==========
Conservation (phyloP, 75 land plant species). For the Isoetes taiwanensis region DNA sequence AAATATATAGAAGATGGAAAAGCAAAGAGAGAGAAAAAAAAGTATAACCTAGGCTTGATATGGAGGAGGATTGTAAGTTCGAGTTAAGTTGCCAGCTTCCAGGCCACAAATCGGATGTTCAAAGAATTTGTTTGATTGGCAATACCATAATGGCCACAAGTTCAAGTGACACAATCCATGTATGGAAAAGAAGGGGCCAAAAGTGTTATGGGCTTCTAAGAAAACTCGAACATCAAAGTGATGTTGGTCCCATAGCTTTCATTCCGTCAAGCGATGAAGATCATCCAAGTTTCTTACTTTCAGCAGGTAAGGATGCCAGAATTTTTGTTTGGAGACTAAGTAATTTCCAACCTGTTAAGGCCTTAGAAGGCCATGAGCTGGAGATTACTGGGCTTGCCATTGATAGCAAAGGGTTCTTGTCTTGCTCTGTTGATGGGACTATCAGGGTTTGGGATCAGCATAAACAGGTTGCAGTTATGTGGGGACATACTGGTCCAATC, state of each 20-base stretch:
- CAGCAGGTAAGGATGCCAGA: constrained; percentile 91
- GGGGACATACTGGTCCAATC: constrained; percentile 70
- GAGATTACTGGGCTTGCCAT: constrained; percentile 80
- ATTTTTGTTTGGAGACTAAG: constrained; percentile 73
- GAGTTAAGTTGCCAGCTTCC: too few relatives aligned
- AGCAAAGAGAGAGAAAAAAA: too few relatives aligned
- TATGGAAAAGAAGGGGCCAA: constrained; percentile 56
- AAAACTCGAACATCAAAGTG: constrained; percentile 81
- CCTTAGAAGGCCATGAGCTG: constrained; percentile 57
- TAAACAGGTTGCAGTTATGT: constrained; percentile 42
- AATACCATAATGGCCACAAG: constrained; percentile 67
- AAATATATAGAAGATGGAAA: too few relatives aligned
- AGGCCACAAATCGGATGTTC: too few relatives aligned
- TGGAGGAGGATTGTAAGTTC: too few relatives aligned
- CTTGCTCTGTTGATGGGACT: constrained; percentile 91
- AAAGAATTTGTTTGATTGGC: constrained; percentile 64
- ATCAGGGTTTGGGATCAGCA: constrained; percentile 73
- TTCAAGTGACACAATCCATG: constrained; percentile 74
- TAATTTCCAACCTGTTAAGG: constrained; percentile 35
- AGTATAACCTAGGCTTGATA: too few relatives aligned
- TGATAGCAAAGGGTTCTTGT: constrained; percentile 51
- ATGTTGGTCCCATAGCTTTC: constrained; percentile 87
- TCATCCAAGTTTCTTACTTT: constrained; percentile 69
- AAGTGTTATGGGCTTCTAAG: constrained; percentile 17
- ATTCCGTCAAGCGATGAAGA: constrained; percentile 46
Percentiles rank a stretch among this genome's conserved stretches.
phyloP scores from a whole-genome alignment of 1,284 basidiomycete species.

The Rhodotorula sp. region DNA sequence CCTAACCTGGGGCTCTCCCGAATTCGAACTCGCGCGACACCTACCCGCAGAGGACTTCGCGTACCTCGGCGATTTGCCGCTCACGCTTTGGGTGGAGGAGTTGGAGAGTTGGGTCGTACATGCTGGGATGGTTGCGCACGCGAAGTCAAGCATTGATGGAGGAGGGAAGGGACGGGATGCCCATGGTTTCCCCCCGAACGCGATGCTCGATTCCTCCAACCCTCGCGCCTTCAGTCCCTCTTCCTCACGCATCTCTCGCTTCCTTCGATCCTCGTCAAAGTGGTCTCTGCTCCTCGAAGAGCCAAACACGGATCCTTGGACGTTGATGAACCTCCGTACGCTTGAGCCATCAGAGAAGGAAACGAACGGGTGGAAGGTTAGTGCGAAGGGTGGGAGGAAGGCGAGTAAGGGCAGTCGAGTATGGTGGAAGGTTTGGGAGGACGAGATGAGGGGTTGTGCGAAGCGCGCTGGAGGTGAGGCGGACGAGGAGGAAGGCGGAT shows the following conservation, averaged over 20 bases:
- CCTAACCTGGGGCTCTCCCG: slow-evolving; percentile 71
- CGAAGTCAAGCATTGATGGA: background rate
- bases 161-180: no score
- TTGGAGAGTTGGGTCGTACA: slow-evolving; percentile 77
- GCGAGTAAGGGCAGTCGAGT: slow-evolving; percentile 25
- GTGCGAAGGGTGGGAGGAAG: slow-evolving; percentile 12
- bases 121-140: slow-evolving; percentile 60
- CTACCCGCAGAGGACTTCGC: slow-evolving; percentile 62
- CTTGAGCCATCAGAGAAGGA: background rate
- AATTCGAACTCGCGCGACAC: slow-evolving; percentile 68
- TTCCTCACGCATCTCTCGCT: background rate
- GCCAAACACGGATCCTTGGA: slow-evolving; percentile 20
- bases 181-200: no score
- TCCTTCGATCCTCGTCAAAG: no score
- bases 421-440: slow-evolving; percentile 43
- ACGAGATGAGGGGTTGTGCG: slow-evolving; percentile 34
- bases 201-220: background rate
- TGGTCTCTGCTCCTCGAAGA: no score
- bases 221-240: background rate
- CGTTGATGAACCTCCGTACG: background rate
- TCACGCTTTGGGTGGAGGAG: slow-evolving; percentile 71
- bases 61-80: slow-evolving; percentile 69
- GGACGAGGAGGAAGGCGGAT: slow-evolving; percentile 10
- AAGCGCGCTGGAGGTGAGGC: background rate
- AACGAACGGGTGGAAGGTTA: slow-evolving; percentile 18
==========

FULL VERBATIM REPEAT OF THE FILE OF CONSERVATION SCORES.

Conservation (phyloP, 75 land plant species). For the Isoetes taiwanensis region DNA sequence AAATATATAGAAGATGGAAAAGCAAAGAGAGAGAAAAAAAAGTATAACCTAGGCTTGATATGGAGGAGGATTGTAAGTTCGAGTTAAGTTGCCAGCTTCCAGGCCACAAATCGGATGTTCAAAGAATTTGTTTGATTGGCAATACCATAATGGCCACAAGTTCAAGTGACACAATCCATGTATGGAAAAGAAGGGGCCAAAAGTGTTATGGGCTTCTAAGAAAACTCGAACATCAAAGTGATGTTGGTCCCATAGCTTTCATTCCGTCAAGCGATGAAGATCATCCAAGTTTCTTACTTTCAGCAGGTAAGGATGCCAGAATTTTTGTTTGGAGACTAAGTAATTTCCAACCTGTTAAGGCCTTAGAAGGCCATGAGCTGGAGATTACTGGGCTTGCCATTGATAGCAAAGGGTTCTTGTCTTGCTCTGTTGATGGGACTATCAGGGTTTGGGATCAGCATAAACAGGTTGCAGTTATGTGGGGACATACTGGTCCAATC, state of each 20-base stretch:
- CAGCAGGTAAGGATGCCAGA: constrained; percentile 91
- GGGGACATACTGGTCCAATC: constrained; percentile 70
- GAGATTACTGGGCTTGCCAT: constrained; percentile 80
- ATTTTTGTTTGGAGACTAAG: constrained; percentile 73
- GAGTTAAGTTGCCAGCTTCC: too few relatives aligned
- AGCAAAGAGAGAGAAAAAAA: too few relatives aligned
- TATGGAAAAGAAGGGGCCAA: constrained; percentile 56
- AAAACTCGAACATCAAAGTG: constrained; percentile 81
- CCTTAGAAGGCCATGAGCTG: constrained; percentile 57
- TAAACAGGTTGCAGTTATGT: constrained; percentile 42
- AATACCATAATGGCCACAAG: constrained; percentile 67
- AAATATATAGAAGATGGAAA: too few relatives aligned
- AGGCCACAAATCGGATGTTC: too few relatives aligned
- TGGAGGAGGATTGTAAGTTC: too few relatives aligned
- CTTGCTCTGTTGATGGGACT: constrained; percentile 91
- AAAGAATTTGTTTGATTGGC: constrained; percentile 64
- ATCAGGGTTTGGGATCAGCA: constrained; percentile 73
- TTCAAGTGACACAATCCATG: constrained; percentile 74
- TAATTTCCAACCTGTTAAGG: constrained; percentile 35
- AGTATAACCTAGGCTTGATA: too few relatives aligned
- TGATAGCAAAGGGTTCTTGT: constrained; percentile 51
- ATGTTGGTCCCATAGCTTTC: constrained; percentile 87
- TCATCCAAGTTTCTTACTTT: constrained; percentile 69
- AAGTGTTATGGGCTTCTAAG: constrained; percentile 17
- ATTCCGTCAAGCGATGAAGA: constrained; percentile 46
Percentiles rank a stretch among this genome's conserved stretches.
phyloP scores from a whole-genome alignment of 1,284 basidiomycete species.

The Rhodotorula sp. region DNA sequence CCTAACCTGGGGCTCTCCCGAATTCGAACTCGCGCGACACCTACCCGCAGAGGACTTCGCGTACCTCGGCGATTTGCCGCTCACGCTTTGGGTGGAGGAGTTGGAGAGTTGGGTCGTACATGCTGGGATGGTTGCGCACGCGAAGTCAAGCATTGATGGAGGAGGGAAGGGACGGGATGCCCATGGTTTCCCCCCGAACGCGATGCTCGATTCCTCCAACCCTCGCGCCTTCAGTCCCTCTTCCTCACGCATCTCTCGCTTCCTTCGATCCTCGTCAAAGTGGTCTCTGCTCCTCGAAGAGCCAAACACGGATCCTTGGACGTTGATGAACCTCCGTACGCTTGAGCCATCAGAGAAGGAAACGAACGGGTGGAAGGTTAGTGCGAAGGGTGGGAGGAAGGCGAGTAAGGGCAGTCGAGTATGGTGGAAGGTTTGGGAGGACGAGATGAGGGGTTGTGCGAAGCGCGCTGGAGGTGAGGCGGACGAGGAGGAAGGCGGAT shows the following conservation, averaged over 20 bases:
- CCTAACCTGGGGCTCTCCCG: slow-evolving; percentile 71
- CGAAGTCAAGCATTGATGGA: background rate
- bases 161-180: no score
- TTGGAGAGTTGGGTCGTACA: slow-evolving; percentile 77
- GCGAGTAAGGGCAGTCGAGT: slow-evolving; percentile 25
- GTGCGAAGGGTGGGAGGAAG: slow-evolving; percentile 12
- bases 121-140: slow-evolving; percentile 60
- CTACCCGCAGAGGACTTCGC: slow-evolving; percentile 62
- CTTGAGCCATCAGAGAAGGA: background rate
- AATTCGAACTCGCGCGACAC: slow-evolving; percentile 68
- TTCCTCACGCATCTCTCGCT: background rate
- GCCAAACACGGATCCTTGGA: slow-evolving; percentile 20
- bases 181-200: no score
- TCCTTCGATCCTCGTCAAAG: no score
- bases 421-440: slow-evolving; percentile 43
- ACGAGATGAGGGGTTGTGCG: slow-evolving; percentile 34
- bases 201-220: background rate
- TGGTCTCTGCTCCTCGAAGA: no score
- bases 221-240: background rate
- CGTTGATGAACCTCCGTACG: background rate
- TCACGCTTTGGGTGGAGGAG: slow-evolving; percentile 71
- bases 61-80: slow-evolving; percentile 69
- GGACGAGGAGGAAGGCGGAT: slow-evolving; percentile 10
- AAGCGCGCTGGAGGTGAGGC: background rate
- AACGAACGGGTGGAAGGTTA: slow-evolving; percentile 18